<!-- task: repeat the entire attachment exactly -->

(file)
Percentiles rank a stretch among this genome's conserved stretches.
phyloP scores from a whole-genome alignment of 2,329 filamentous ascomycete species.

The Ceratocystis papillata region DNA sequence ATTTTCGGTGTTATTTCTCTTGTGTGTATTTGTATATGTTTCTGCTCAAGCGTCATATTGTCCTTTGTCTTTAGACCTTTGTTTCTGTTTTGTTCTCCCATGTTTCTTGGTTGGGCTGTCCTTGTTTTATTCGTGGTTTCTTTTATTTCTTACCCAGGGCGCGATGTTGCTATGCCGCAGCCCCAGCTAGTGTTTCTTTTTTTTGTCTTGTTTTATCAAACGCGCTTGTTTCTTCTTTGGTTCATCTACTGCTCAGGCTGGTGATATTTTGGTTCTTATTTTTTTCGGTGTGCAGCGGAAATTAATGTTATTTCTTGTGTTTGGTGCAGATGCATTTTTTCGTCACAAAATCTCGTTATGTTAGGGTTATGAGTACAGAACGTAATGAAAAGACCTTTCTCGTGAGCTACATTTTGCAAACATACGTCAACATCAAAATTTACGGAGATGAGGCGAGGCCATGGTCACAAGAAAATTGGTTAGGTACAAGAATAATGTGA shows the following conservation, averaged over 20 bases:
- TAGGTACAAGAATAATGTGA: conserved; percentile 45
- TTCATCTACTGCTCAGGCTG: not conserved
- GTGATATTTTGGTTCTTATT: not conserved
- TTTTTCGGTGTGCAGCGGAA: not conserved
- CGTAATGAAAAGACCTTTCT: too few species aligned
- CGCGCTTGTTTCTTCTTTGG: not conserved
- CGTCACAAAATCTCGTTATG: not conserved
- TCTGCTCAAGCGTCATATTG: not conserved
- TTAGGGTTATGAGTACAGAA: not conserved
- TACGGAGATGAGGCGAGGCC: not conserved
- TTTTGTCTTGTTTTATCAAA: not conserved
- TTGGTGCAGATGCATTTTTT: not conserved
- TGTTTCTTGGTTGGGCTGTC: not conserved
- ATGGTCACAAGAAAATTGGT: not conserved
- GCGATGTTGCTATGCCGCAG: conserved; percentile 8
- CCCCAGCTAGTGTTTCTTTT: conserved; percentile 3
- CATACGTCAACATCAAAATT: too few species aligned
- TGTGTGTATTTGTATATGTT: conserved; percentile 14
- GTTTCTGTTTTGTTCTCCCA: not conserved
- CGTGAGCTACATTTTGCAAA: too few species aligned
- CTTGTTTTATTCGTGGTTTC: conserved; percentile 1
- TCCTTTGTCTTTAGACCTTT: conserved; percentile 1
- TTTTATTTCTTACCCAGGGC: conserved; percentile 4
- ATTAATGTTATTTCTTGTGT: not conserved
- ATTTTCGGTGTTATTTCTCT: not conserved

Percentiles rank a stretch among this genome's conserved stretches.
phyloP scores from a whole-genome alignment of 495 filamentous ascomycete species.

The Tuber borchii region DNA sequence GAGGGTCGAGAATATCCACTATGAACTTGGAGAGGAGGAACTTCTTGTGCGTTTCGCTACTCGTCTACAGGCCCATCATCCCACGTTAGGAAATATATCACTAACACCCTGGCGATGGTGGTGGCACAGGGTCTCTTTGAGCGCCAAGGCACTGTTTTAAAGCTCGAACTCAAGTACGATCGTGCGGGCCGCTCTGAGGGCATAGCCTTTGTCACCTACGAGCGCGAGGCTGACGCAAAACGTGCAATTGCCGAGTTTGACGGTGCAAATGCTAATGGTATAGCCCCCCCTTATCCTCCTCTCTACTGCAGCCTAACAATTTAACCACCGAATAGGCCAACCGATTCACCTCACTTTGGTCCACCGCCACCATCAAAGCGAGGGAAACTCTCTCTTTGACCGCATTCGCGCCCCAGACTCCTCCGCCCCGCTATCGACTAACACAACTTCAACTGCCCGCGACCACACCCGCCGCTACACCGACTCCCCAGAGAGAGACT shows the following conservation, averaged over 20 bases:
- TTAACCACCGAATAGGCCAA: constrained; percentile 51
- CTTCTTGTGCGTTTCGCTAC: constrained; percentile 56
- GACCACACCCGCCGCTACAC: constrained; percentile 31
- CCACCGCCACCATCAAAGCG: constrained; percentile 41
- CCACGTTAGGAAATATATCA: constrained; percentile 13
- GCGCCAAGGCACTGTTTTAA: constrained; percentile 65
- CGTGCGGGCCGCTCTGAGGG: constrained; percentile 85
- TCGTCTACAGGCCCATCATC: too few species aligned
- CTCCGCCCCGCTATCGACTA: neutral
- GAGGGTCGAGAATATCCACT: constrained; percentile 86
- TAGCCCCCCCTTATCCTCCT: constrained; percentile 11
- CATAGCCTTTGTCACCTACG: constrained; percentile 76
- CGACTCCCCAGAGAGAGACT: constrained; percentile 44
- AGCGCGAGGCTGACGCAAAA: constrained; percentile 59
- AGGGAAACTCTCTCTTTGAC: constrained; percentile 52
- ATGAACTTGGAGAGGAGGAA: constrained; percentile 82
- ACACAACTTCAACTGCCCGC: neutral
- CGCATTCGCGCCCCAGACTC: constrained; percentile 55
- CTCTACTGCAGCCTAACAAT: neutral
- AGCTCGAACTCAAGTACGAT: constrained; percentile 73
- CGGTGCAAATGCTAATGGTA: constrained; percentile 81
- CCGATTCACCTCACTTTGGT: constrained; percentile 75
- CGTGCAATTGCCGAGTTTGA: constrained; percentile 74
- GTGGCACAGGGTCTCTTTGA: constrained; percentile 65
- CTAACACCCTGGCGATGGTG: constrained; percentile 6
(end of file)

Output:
Percentiles rank a stretch among this genome's conserved stretches.
phyloP scores from a whole-genome alignment of 2,329 filamentous ascomycete species.

The Ceratocystis papillata region DNA sequence ATTTTCGGTGTTATTTCTCTTGTGTGTATTTGTATATGTTTCTGCTCAAGCGTCATATTGTCCTTTGTCTTTAGACCTTTGTTTCTGTTTTGTTCTCCCATGTTTCTTGGTTGGGCTGTCCTTGTTTTATTCGTGGTTTCTTTTATTTCTTACCCAGGGCGCGATGTTGCTATGCCGCAGCCCCAGCTAGTGTTTCTTTTTTTTGTCTTGTTTTATCAAACGCGCTTGTTTCTTCTTTGGTTCATCTACTGCTCAGGCTGGTGATATTTTGGTTCTTATTTTTTTCGGTGTGCAGCGGAAATTAATGTTATTTCTTGTGTTTGGTGCAGATGCATTTTTTCGTCACAAAATCTCGTTATGTTAGGGTTATGAGTACAGAACGTAATGAAAAGACCTTTCTCGTGAGCTACATTTTGCAAACATACGTCAACATCAAAATTTACGGAGATGAGGCGAGGCCATGGTCACAAGAAAATTGGTTAGGTACAAGAATAATGTGA shows the following conservation, averaged over 20 bases:
- TAGGTACAAGAATAATGTGA: conserved; percentile 45
- TTCATCTACTGCTCAGGCTG: not conserved
- GTGATATTTTGGTTCTTATT: not conserved
- TTTTTCGGTGTGCAGCGGAA: not conserved
- CGTAATGAAAAGACCTTTCT: too few species aligned
- CGCGCTTGTTTCTTCTTTGG: not conserved
- CGTCACAAAATCTCGTTATG: not conserved
- TCTGCTCAAGCGTCATATTG: not conserved
- TTAGGGTTATGAGTACAGAA: not conserved
- TACGGAGATGAGGCGAGGCC: not conserved
- TTTTGTCTTGTTTTATCAAA: not conserved
- TTGGTGCAGATGCATTTTTT: not conserved
- TGTTTCTTGGTTGGGCTGTC: not conserved
- ATGGTCACAAGAAAATTGGT: not conserved
- GCGATGTTGCTATGCCGCAG: conserved; percentile 8
- CCCCAGCTAGTGTTTCTTTT: conserved; percentile 3
- CATACGTCAACATCAAAATT: too few species aligned
- TGTGTGTATTTGTATATGTT: conserved; percentile 14
- GTTTCTGTTTTGTTCTCCCA: not conserved
- CGTGAGCTACATTTTGCAAA: too few species aligned
- CTTGTTTTATTCGTGGTTTC: conserved; percentile 1
- TCCTTTGTCTTTAGACCTTT: conserved; percentile 1
- TTTTATTTCTTACCCAGGGC: conserved; percentile 4
- ATTAATGTTATTTCTTGTGT: not conserved
- ATTTTCGGTGTTATTTCTCT: not conserved

Percentiles rank a stretch among this genome's conserved stretches.
phyloP scores from a whole-genome alignment of 495 filamentous ascomycete species.

The Tuber borchii region DNA sequence GAGGGTCGAGAATATCCACTATGAACTTGGAGAGGAGGAACTTCTTGTGCGTTTCGCTACTCGTCTACAGGCCCATCATCCCACGTTAGGAAATATATCACTAACACCCTGGCGATGGTGGTGGCACAGGGTCTCTTTGAGCGCCAAGGCACTGTTTTAAAGCTCGAACTCAAGTACGATCGTGCGGGCCGCTCTGAGGGCATAGCCTTTGTCACCTACGAGCGCGAGGCTGACGCAAAACGTGCAATTGCCGAGTTTGACGGTGCAAATGCTAATGGTATAGCCCCCCCTTATCCTCCTCTCTACTGCAGCCTAACAATTTAACCACCGAATAGGCCAACCGATTCACCTCACTTTGGTCCACCGCCACCATCAAAGCGAGGGAAACTCTCTCTTTGACCGCATTCGCGCCCCAGACTCCTCCGCCCCGCTATCGACTAACACAACTTCAACTGCCCGCGACCACACCCGCCGCTACACCGACTCCCCAGAGAGAGACT shows the following conservation, averaged over 20 bases:
- TTAACCACCGAATAGGCCAA: constrained; percentile 51
- CTTCTTGTGCGTTTCGCTAC: constrained; percentile 56
- GACCACACCCGCCGCTACAC: constrained; percentile 31
- CCACCGCCACCATCAAAGCG: constrained; percentile 41
- CCACGTTAGGAAATATATCA: constrained; percentile 13
- GCGCCAAGGCACTGTTTTAA: constrained; percentile 65
- CGTGCGGGCCGCTCTGAGGG: constrained; percentile 85
- TCGTCTACAGGCCCATCATC: too few species aligned
- CTCCGCCCCGCTATCGACTA: neutral
- GAGGGTCGAGAATATCCACT: constrained; percentile 86
- TAGCCCCCCCTTATCCTCCT: constrained; percentile 11
- CATAGCCTTTGTCACCTACG: constrained; percentile 76
- CGACTCCCCAGAGAGAGACT: constrained; percentile 44
- AGCGCGAGGCTGACGCAAAA: constrained; percentile 59
- AGGGAAACTCTCTCTTTGAC: constrained; percentile 52
- ATGAACTTGGAGAGGAGGAA: constrained; percentile 82
- ACACAACTTCAACTGCCCGC: neutral
- CGCATTCGCGCCCCAGACTC: constrained; percentile 55
- CTCTACTGCAGCCTAACAAT: neutral
- AGCTCGAACTCAAGTACGAT: constrained; percentile 73
- CGGTGCAAATGCTAATGGTA: constrained; percentile 81
- CCGATTCACCTCACTTTGGT: constrained; percentile 75
- CGTGCAATTGCCGAGTTTGA: constrained; percentile 74
- GTGGCACAGGGTCTCTTTGA: constrained; percentile 65
- CTAACACCCTGGCGATGGTG: constrained; percentile 6